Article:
Zinc status of athletes compared to non-athletes
|dc.contributor.author||Holdaway, Cushla Rose|
|dc.identifier.citation||Holdaway, C. R. (2017). Zinc status of athletes compared to non-athletes (Thesis, Master of Dietetics). University of Otago. Retrieved from http://hdl.handle.net/10523/7210||en|
|dc.description.abstract||Background: Zinc is an essential micronutrient to human physiology, and has many vital roles in physical exertion. It is understood that athletes have increased dietary requirements to support their physical training. However, there is a lack of evidence focusing on zinc status in athletes to establish whether zinc deficiency is a common issue of concern. Aims: The aim of this research project is to undertake a systematic review of the zinc status of athletes (aerobic, anaerobic, or a combination) compared to healthy non-athletes aged 18 to 65 years. The studies must be cross-sectional and assess at least one zinc biomarker. Design: Keywords and phrases were entered into PubMed, Scopus, SPORTDiscus, and the Cochrane Library. After removal of duplicates, all citation title and abstracts were screened for eligibility. The final data from the included literature was extracted and interpreted. Results: Sixteen studies were eligible for inclusion. Fifteen out of nineteen athletic groups had lower plasma zinc concentrations compared to non-athletes. Twelve out of 15 athletic groups had higher dietary zinc intakes compared to non-athletes. There was no obvious relationship between dietary zinc intake and plasma zinc concentration in athletes, but this does not exclude other factors affecting athletes zinc status compared to non-athletes. Conclusion: Plasma zinc concentration appears to be independent of dietary zinc intake in athletes, however, losses in sweat and urinary excretion may impact the zinc status of athletes. This review does not explain the implications zinc deficiency may have on athletic performance, nor does it describe how a zinc deficiency may exist in the absence of signs and symptoms. The main barrier to this lack of evidence is the absence of a single, robust zinc biomarker with internationally defined reference ranges.|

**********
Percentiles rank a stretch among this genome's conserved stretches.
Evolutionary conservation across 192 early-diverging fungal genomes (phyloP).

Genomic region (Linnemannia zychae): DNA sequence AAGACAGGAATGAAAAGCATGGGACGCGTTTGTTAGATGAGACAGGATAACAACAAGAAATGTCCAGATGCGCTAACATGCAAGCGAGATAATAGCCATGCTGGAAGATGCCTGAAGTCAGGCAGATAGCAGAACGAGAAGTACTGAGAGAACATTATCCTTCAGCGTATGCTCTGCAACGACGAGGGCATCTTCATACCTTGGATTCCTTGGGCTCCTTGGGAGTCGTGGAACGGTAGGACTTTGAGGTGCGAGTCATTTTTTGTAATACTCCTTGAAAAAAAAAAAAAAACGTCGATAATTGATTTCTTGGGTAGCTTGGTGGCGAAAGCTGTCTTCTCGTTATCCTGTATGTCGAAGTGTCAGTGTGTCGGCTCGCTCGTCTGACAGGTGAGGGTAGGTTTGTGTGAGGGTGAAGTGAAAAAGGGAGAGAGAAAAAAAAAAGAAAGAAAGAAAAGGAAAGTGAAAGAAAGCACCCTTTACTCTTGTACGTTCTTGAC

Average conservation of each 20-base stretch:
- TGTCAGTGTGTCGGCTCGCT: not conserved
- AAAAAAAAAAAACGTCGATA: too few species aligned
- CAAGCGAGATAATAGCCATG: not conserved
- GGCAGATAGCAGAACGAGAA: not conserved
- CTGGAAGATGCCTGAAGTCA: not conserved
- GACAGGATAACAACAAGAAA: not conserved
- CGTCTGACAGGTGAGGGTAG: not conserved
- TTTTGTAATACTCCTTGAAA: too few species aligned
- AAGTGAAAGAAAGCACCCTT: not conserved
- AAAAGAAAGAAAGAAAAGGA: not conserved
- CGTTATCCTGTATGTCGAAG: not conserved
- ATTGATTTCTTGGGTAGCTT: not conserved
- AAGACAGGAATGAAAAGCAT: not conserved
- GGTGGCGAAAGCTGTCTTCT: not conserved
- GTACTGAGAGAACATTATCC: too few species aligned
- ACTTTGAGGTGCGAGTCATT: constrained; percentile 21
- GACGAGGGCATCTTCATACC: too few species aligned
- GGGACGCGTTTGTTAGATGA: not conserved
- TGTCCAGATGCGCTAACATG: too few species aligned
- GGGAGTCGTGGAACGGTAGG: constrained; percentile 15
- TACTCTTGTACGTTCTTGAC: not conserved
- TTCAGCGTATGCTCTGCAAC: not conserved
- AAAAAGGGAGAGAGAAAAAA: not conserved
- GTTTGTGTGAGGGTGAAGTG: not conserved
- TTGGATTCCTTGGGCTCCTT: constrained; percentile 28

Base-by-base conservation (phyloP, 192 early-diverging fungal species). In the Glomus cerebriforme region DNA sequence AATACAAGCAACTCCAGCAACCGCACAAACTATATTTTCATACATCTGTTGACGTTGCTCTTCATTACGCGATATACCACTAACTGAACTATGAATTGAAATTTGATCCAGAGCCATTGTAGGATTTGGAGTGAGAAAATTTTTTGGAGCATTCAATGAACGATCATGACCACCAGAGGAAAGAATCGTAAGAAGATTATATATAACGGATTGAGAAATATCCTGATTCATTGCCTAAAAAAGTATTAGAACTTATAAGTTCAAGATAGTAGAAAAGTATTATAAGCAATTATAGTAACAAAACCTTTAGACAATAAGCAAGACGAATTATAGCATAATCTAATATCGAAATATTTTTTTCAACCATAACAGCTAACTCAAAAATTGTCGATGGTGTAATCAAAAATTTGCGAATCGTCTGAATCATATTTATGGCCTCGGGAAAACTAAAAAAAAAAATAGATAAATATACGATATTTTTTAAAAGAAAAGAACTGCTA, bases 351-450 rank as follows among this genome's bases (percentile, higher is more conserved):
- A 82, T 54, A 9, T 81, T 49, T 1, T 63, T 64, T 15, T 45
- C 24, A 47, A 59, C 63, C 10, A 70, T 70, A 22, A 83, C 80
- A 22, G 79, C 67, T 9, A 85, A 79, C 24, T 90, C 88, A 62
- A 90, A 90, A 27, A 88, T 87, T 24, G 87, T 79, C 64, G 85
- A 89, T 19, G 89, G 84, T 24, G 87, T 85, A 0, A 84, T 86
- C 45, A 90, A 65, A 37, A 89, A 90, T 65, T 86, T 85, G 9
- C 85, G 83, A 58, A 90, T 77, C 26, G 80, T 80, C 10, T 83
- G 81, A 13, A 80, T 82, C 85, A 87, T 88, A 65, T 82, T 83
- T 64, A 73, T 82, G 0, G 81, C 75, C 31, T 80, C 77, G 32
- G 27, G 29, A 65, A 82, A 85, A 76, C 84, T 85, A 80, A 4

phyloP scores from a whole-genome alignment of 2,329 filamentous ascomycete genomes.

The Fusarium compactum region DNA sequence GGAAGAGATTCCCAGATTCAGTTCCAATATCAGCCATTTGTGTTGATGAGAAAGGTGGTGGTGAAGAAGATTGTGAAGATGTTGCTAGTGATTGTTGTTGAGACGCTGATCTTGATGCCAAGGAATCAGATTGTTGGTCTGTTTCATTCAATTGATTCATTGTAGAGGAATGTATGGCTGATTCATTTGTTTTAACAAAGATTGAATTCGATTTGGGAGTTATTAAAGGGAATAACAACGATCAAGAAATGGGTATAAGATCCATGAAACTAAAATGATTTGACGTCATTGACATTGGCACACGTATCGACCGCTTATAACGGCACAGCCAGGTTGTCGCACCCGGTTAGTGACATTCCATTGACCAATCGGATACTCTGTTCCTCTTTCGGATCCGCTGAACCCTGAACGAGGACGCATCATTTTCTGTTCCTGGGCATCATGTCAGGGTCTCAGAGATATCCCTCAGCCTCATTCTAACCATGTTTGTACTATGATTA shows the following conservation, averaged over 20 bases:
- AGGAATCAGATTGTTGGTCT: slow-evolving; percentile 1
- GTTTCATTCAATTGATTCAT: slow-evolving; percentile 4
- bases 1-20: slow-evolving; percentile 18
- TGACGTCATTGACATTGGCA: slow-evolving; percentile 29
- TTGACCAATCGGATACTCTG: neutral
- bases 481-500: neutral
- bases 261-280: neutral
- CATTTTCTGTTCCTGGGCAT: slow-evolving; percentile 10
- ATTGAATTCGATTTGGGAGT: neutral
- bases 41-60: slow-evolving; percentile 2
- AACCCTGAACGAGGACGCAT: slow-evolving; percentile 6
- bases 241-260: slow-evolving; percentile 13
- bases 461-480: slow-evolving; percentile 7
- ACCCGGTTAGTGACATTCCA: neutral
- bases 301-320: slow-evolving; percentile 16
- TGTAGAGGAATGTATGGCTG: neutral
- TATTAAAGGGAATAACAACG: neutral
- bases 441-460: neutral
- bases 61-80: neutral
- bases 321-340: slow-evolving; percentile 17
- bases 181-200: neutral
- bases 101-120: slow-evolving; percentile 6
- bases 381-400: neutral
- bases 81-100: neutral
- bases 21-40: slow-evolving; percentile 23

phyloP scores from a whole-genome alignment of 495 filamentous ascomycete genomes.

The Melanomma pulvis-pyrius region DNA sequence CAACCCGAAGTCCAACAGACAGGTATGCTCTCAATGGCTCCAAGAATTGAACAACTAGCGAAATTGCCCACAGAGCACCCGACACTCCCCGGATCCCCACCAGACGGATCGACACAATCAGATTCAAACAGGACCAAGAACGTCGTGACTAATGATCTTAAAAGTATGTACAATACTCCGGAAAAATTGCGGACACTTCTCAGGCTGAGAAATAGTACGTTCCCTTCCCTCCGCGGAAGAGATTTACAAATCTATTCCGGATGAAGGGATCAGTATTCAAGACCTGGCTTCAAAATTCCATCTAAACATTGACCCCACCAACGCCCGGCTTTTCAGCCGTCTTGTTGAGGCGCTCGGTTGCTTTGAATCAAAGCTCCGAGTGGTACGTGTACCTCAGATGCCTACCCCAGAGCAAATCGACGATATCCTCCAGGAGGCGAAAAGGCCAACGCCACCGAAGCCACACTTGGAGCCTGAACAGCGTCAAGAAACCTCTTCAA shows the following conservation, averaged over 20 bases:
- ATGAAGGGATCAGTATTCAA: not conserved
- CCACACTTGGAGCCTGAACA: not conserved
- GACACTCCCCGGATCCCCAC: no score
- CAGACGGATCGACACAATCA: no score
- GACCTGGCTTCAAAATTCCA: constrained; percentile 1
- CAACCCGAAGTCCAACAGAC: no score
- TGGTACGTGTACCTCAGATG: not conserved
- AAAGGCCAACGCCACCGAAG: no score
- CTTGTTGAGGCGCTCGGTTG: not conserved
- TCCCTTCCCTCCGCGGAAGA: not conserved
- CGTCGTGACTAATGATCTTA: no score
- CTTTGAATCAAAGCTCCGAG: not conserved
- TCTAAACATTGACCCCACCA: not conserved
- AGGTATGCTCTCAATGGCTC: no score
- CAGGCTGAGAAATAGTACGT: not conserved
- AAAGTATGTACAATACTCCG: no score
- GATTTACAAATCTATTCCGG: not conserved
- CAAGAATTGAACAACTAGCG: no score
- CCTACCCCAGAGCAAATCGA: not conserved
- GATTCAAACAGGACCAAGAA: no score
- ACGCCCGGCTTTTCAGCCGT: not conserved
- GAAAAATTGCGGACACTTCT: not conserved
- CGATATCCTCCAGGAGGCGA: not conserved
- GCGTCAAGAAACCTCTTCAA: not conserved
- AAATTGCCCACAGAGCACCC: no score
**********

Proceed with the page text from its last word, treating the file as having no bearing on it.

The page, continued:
|dc.publisher||University of Otago|
|dc.rights||All items in OUR Archive are provided for private study and research purposes and are protected by copyright with all rights reserved unless otherwise indicated.|
|dc.title||Zinc status of athletes compared to non-athletes|
|thesis.degree.name||Master of Dietetics|
|thesis.degree.grantor||University of Otago|
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